You'll need Adobe Illustrator and/or Adobe Photoshop.Most advertisements are produced in at least 300dpi(dots per inch).Look in some magazines and notice some of the ads are real blurry or grainy?It's because their resolution was lower than 300dpi when their ad was created.Of course 300 dpi means you're going to use more ink,since you're using 300 dots per inch compared to say 75dpi.The photos and text will come out much clearer though.
    Also,you'll need to produce your brochure in CMYK(cyan, magenta, yellow, black) instead of the standard RGB(Red Green Blue).RGB can only produce so many colors when mixed together.CMYK produces many more colors,so you're brochure colors will be much brighter than a RGB brochure.
    I'd stick with the printer service.You can develop your own brochures using one of the programs above and tweak it at your leisure,but a printing service can actually print them cheaper than you can.
     
  4. Up North

    Up North LawnSite Bronze Member
    from MN
    Posts: 1,063

    Hey Allstar, I did my business cards and various flyers on my PC & printer. I used Microsoft Publisher and I think they look decent. I'll attach the 5x7 size flyer I did in the spring, it prints 2 per page. I dropped off a few at businesses in town and handed them out to potential customers. I also did one that I could hang in stores with ad boards, the flyer had the little tabs at the bottom with name & phone number on it.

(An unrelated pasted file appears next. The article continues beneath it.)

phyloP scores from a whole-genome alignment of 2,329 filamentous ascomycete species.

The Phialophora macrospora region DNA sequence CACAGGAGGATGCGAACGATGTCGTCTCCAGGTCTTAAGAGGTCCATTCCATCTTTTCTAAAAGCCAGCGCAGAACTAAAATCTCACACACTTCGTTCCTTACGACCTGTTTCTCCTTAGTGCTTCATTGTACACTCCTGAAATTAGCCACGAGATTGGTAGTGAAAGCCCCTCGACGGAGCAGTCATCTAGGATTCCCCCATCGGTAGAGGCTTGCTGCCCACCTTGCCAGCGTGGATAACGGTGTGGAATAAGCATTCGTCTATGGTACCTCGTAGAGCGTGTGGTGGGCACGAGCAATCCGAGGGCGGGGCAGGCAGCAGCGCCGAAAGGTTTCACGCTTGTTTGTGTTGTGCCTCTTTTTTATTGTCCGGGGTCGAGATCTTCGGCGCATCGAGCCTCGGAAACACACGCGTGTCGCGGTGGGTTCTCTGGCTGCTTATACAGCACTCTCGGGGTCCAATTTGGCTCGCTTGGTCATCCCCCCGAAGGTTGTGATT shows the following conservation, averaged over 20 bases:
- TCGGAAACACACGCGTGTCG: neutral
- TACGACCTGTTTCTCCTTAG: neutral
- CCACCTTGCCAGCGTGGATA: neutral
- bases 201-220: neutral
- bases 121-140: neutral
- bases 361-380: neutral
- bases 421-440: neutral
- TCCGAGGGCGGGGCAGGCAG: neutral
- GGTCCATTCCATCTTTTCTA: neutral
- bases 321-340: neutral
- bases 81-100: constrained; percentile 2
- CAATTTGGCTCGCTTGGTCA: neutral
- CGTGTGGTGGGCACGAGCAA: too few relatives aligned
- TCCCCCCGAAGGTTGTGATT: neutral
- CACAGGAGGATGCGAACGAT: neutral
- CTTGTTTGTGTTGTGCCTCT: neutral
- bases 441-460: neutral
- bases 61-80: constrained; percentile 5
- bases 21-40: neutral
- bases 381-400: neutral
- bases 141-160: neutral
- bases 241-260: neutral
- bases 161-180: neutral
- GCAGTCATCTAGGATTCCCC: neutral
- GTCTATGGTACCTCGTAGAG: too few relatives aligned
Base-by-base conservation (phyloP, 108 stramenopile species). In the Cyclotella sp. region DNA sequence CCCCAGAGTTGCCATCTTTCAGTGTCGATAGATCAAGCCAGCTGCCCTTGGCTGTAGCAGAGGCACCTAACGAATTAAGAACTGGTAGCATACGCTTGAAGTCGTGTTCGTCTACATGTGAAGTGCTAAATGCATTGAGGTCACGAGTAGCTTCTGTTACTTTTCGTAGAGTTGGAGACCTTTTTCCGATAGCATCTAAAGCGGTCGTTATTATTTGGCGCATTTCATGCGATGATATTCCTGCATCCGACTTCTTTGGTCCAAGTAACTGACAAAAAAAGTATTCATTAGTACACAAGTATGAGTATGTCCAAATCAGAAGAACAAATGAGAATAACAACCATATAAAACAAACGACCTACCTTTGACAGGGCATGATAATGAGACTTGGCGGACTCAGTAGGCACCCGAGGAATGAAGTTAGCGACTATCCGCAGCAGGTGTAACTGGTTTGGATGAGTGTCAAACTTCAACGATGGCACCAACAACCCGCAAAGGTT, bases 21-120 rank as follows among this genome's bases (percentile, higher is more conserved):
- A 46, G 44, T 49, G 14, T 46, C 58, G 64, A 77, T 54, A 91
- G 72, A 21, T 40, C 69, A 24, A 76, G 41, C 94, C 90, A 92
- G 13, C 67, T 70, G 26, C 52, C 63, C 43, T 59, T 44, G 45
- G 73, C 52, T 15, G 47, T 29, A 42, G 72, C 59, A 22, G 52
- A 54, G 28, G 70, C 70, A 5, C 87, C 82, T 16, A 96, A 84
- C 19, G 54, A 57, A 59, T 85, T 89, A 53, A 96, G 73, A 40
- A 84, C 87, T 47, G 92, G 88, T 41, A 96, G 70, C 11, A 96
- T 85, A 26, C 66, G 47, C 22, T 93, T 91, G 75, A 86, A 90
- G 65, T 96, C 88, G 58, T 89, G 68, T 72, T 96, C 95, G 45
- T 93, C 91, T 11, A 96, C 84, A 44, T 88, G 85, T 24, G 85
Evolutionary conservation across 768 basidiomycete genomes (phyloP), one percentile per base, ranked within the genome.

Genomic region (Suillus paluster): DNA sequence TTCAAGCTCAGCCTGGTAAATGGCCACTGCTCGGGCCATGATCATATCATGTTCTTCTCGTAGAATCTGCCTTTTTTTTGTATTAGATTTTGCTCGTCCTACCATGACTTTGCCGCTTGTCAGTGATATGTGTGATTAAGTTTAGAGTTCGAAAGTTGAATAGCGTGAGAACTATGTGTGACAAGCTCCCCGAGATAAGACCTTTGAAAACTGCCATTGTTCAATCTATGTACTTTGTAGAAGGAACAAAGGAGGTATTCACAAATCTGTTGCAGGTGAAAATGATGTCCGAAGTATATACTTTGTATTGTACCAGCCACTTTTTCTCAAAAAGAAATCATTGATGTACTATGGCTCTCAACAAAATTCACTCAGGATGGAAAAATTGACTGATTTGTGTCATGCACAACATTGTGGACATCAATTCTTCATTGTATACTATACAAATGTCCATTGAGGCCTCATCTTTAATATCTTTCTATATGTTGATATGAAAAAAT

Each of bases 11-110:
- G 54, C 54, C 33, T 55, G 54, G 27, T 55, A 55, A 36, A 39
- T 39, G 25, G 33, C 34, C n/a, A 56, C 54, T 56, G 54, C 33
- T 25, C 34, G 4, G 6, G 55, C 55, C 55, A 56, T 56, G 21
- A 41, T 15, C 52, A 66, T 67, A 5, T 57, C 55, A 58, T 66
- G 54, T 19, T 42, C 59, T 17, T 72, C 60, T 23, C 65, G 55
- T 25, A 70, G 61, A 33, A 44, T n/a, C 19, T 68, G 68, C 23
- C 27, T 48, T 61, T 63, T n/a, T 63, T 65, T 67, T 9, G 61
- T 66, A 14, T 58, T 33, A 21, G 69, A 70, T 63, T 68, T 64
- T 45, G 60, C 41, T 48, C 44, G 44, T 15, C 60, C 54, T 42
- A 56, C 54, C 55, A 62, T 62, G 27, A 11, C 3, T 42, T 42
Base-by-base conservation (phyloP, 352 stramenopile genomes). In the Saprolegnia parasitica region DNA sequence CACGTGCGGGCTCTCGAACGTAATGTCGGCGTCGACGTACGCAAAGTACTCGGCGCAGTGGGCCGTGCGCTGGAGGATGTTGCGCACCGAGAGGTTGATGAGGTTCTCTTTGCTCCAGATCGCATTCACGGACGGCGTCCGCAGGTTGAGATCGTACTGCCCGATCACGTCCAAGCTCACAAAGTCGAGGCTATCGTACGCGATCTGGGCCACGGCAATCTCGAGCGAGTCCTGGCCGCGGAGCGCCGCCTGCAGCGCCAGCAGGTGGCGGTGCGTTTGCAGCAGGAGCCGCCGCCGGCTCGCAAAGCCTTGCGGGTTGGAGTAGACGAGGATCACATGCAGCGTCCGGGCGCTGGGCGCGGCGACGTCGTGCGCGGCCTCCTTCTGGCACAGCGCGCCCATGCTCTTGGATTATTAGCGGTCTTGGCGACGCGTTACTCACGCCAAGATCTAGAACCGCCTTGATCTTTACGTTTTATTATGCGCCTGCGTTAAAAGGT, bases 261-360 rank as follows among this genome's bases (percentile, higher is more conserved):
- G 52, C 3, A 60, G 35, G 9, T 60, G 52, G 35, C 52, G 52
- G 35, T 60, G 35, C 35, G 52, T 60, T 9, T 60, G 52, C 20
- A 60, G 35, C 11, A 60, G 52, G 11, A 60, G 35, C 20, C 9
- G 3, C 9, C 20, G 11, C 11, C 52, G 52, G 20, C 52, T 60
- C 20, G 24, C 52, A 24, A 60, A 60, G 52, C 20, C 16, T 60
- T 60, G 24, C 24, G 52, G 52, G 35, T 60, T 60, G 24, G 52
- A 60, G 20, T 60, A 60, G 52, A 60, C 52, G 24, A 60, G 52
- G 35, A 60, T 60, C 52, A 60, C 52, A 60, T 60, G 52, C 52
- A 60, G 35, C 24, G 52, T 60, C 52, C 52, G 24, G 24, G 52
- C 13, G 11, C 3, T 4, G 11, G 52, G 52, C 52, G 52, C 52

Buck

    flyer postcard spring1.jpg
     
  5. Randy Scott

    Randy Scott LawnSite Bronze Member
    Posts: 1,915

    Can't be done. I used to do our flyers at home until I really sat down and figured out my costs. The cheapest I could do them at home for is 5.9 cents each, and that doesn't include figuring anything for electricity. I can have them printed at Kinko's for 3.8 cents each. You can try it, but you'll find that a print shop will always do it cheaper. This of course, is with 5000 or more pieces.
     
  6. tsmith82

    tsmith82 LawnSite Member
    from toledo
    Posts: 11

    Check out 48hourprint.com. They've got some really great door hangers that they make. I think I got 1000 for around $200. They are a little expensive, but the more you buy the more you can save. Thay have a sample packet that they'll send you too.
     
  7. Team Gopher

    Team Gopher LawnSite Platinum Member
    from -
    Posts: 4,041

    Hi allstar,